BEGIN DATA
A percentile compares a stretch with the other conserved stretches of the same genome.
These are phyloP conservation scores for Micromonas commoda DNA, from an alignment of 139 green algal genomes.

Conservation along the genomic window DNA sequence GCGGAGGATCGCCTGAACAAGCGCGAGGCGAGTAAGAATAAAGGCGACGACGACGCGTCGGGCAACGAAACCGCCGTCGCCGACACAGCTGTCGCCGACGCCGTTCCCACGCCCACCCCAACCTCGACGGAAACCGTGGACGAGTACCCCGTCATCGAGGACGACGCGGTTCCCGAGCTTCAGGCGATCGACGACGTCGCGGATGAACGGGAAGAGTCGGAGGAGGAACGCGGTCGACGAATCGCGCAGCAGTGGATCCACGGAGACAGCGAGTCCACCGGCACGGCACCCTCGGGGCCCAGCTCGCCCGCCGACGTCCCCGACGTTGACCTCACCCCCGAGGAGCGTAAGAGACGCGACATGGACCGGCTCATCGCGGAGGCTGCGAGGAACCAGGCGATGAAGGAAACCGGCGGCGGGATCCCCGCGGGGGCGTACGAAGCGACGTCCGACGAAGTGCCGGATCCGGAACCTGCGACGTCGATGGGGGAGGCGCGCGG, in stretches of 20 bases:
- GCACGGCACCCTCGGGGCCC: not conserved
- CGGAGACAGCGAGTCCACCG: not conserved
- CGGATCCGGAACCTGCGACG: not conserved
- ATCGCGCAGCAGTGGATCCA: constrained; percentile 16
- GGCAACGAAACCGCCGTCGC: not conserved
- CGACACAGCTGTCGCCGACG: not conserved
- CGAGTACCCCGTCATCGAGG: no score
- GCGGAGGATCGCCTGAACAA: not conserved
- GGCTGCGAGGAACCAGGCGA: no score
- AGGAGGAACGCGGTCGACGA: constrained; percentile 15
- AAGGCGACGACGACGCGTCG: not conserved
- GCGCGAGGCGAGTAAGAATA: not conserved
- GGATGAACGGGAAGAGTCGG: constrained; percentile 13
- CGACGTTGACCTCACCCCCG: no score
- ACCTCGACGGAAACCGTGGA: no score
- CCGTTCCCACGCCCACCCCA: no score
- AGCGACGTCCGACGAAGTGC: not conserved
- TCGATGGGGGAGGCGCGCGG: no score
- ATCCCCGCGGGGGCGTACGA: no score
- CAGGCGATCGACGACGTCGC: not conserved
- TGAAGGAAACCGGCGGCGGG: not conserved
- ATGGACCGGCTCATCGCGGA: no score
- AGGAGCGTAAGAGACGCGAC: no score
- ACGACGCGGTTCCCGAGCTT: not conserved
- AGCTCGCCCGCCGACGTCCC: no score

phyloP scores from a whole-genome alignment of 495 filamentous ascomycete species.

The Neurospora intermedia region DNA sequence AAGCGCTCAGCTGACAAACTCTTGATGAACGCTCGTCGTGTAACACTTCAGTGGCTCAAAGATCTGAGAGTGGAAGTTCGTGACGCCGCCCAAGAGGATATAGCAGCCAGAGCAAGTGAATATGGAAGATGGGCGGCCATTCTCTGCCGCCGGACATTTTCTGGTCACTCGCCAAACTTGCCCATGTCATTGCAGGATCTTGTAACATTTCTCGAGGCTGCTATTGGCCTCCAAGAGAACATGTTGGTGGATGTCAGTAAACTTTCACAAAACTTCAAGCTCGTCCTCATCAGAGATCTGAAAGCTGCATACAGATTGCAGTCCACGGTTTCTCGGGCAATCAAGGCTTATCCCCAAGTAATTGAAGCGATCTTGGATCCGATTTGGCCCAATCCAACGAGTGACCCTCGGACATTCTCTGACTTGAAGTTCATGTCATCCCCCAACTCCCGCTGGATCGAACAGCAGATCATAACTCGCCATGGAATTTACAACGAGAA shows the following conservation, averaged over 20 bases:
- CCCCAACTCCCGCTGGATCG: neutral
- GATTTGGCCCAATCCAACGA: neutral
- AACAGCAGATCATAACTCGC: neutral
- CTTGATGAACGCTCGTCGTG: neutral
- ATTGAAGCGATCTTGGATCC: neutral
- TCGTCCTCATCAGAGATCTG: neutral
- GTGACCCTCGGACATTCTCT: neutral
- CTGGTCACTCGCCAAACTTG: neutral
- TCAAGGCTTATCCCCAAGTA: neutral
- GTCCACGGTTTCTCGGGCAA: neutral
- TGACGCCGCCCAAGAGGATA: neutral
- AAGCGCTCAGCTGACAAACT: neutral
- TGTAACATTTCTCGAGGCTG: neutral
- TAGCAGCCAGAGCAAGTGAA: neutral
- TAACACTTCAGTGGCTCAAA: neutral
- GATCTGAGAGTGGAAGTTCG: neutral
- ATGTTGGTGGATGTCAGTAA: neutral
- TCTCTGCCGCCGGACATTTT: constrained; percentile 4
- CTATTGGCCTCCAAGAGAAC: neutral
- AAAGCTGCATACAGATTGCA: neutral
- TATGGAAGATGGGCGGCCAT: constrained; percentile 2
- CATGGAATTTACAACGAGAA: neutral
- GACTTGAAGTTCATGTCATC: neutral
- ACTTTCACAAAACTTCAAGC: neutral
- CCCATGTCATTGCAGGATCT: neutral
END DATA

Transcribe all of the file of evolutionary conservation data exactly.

A percentile compares a stretch with the other conserved stretches of the same genome.
These are phyloP conservation scores for Micromonas commoda DNA, from an alignment of 139 green algal genomes.

Conservation along the genomic window DNA sequence GCGGAGGATCGCCTGAACAAGCGCGAGGCGAGTAAGAATAAAGGCGACGACGACGCGTCGGGCAACGAAACCGCCGTCGCCGACACAGCTGTCGCCGACGCCGTTCCCACGCCCACCCCAACCTCGACGGAAACCGTGGACGAGTACCCCGTCATCGAGGACGACGCGGTTCCCGAGCTTCAGGCGATCGACGACGTCGCGGATGAACGGGAAGAGTCGGAGGAGGAACGCGGTCGACGAATCGCGCAGCAGTGGATCCACGGAGACAGCGAGTCCACCGGCACGGCACCCTCGGGGCCCAGCTCGCCCGCCGACGTCCCCGACGTTGACCTCACCCCCGAGGAGCGTAAGAGACGCGACATGGACCGGCTCATCGCGGAGGCTGCGAGGAACCAGGCGATGAAGGAAACCGGCGGCGGGATCCCCGCGGGGGCGTACGAAGCGACGTCCGACGAAGTGCCGGATCCGGAACCTGCGACGTCGATGGGGGAGGCGCGCGG, in stretches of 20 bases:
- GCACGGCACCCTCGGGGCCC: not conserved
- CGGAGACAGCGAGTCCACCG: not conserved
- CGGATCCGGAACCTGCGACG: not conserved
- ATCGCGCAGCAGTGGATCCA: constrained; percentile 16
- GGCAACGAAACCGCCGTCGC: not conserved
- CGACACAGCTGTCGCCGACG: not conserved
- CGAGTACCCCGTCATCGAGG: no score
- GCGGAGGATCGCCTGAACAA: not conserved
- GGCTGCGAGGAACCAGGCGA: no score
- AGGAGGAACGCGGTCGACGA: constrained; percentile 15
- AAGGCGACGACGACGCGTCG: not conserved
- GCGCGAGGCGAGTAAGAATA: not conserved
- GGATGAACGGGAAGAGTCGG: constrained; percentile 13
- CGACGTTGACCTCACCCCCG: no score
- ACCTCGACGGAAACCGTGGA: no score
- CCGTTCCCACGCCCACCCCA: no score
- AGCGACGTCCGACGAAGTGC: not conserved
- TCGATGGGGGAGGCGCGCGG: no score
- ATCCCCGCGGGGGCGTACGA: no score
- CAGGCGATCGACGACGTCGC: not conserved
- TGAAGGAAACCGGCGGCGGG: not conserved
- ATGGACCGGCTCATCGCGGA: no score
- AGGAGCGTAAGAGACGCGAC: no score
- ACGACGCGGTTCCCGAGCTT: not conserved
- AGCTCGCCCGCCGACGTCCC: no score

phyloP scores from a whole-genome alignment of 495 filamentous ascomycete species.

The Neurospora intermedia region DNA sequence AAGCGCTCAGCTGACAAACTCTTGATGAACGCTCGTCGTGTAACACTTCAGTGGCTCAAAGATCTGAGAGTGGAAGTTCGTGACGCCGCCCAAGAGGATATAGCAGCCAGAGCAAGTGAATATGGAAGATGGGCGGCCATTCTCTGCCGCCGGACATTTTCTGGTCACTCGCCAAACTTGCCCATGTCATTGCAGGATCTTGTAACATTTCTCGAGGCTGCTATTGGCCTCCAAGAGAACATGTTGGTGGATGTCAGTAAACTTTCACAAAACTTCAAGCTCGTCCTCATCAGAGATCTGAAAGCTGCATACAGATTGCAGTCCACGGTTTCTCGGGCAATCAAGGCTTATCCCCAAGTAATTGAAGCGATCTTGGATCCGATTTGGCCCAATCCAACGAGTGACCCTCGGACATTCTCTGACTTGAAGTTCATGTCATCCCCCAACTCCCGCTGGATCGAACAGCAGATCATAACTCGCCATGGAATTTACAACGAGAA shows the following conservation, averaged over 20 bases:
- CCCCAACTCCCGCTGGATCG: neutral
- GATTTGGCCCAATCCAACGA: neutral
- AACAGCAGATCATAACTCGC: neutral
- CTTGATGAACGCTCGTCGTG: neutral
- ATTGAAGCGATCTTGGATCC: neutral
- TCGTCCTCATCAGAGATCTG: neutral
- GTGACCCTCGGACATTCTCT: neutral
- CTGGTCACTCGCCAAACTTG: neutral
- TCAAGGCTTATCCCCAAGTA: neutral
- GTCCACGGTTTCTCGGGCAA: neutral
- TGACGCCGCCCAAGAGGATA: neutral
- AAGCGCTCAGCTGACAAACT: neutral
- TGTAACATTTCTCGAGGCTG: neutral
- TAGCAGCCAGAGCAAGTGAA: neutral
- TAACACTTCAGTGGCTCAAA: neutral
- GATCTGAGAGTGGAAGTTCG: neutral
- ATGTTGGTGGATGTCAGTAA: neutral
- TCTCTGCCGCCGGACATTTT: constrained; percentile 4
- CTATTGGCCTCCAAGAGAAC: neutral
- AAAGCTGCATACAGATTGCA: neutral
- TATGGAAGATGGGCGGCCAT: constrained; percentile 2
- CATGGAATTTACAACGAGAA: neutral
- GACTTGAAGTTCATGTCATC: neutral
- ACTTTCACAAAACTTCAAGC: neutral
- CCCATGTCATTGCAGGATCT: neutral